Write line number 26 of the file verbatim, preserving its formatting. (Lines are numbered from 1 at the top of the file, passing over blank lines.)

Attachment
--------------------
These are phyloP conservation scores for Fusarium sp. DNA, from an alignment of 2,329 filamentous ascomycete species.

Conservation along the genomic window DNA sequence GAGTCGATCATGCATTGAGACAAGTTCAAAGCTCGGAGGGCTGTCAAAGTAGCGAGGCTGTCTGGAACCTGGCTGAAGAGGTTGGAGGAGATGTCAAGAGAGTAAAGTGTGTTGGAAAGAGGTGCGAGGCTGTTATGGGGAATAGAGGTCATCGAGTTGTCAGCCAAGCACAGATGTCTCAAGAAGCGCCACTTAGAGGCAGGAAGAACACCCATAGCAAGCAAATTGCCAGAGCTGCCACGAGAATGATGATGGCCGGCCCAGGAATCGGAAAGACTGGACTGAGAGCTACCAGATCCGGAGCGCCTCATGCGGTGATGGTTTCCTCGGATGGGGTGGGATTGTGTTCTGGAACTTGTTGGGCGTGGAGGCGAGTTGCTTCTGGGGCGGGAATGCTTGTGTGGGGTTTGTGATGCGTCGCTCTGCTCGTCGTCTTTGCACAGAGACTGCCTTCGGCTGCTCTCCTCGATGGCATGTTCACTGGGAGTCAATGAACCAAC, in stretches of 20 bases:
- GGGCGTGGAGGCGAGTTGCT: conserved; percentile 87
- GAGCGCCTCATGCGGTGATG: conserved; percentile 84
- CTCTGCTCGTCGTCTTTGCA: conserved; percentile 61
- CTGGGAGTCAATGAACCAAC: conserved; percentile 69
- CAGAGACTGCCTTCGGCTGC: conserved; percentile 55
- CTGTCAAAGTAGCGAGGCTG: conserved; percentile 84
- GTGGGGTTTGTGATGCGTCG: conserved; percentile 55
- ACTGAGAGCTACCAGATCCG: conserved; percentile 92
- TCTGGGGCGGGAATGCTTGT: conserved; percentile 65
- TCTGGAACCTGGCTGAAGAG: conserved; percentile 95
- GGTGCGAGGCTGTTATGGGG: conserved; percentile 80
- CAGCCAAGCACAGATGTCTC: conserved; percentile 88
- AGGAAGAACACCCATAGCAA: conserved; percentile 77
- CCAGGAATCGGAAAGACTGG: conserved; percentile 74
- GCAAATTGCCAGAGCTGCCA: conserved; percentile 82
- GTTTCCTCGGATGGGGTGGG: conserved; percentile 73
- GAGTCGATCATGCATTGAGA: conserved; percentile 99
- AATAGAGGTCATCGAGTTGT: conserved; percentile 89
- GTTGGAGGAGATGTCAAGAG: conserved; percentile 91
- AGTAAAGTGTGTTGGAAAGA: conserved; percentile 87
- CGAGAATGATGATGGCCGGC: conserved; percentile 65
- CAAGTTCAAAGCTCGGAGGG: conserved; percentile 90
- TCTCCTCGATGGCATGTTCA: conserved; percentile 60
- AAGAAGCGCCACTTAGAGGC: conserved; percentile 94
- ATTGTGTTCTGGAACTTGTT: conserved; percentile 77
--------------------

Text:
- AAGAAGCGCCACTTAGAGGC: conserved; percentile 94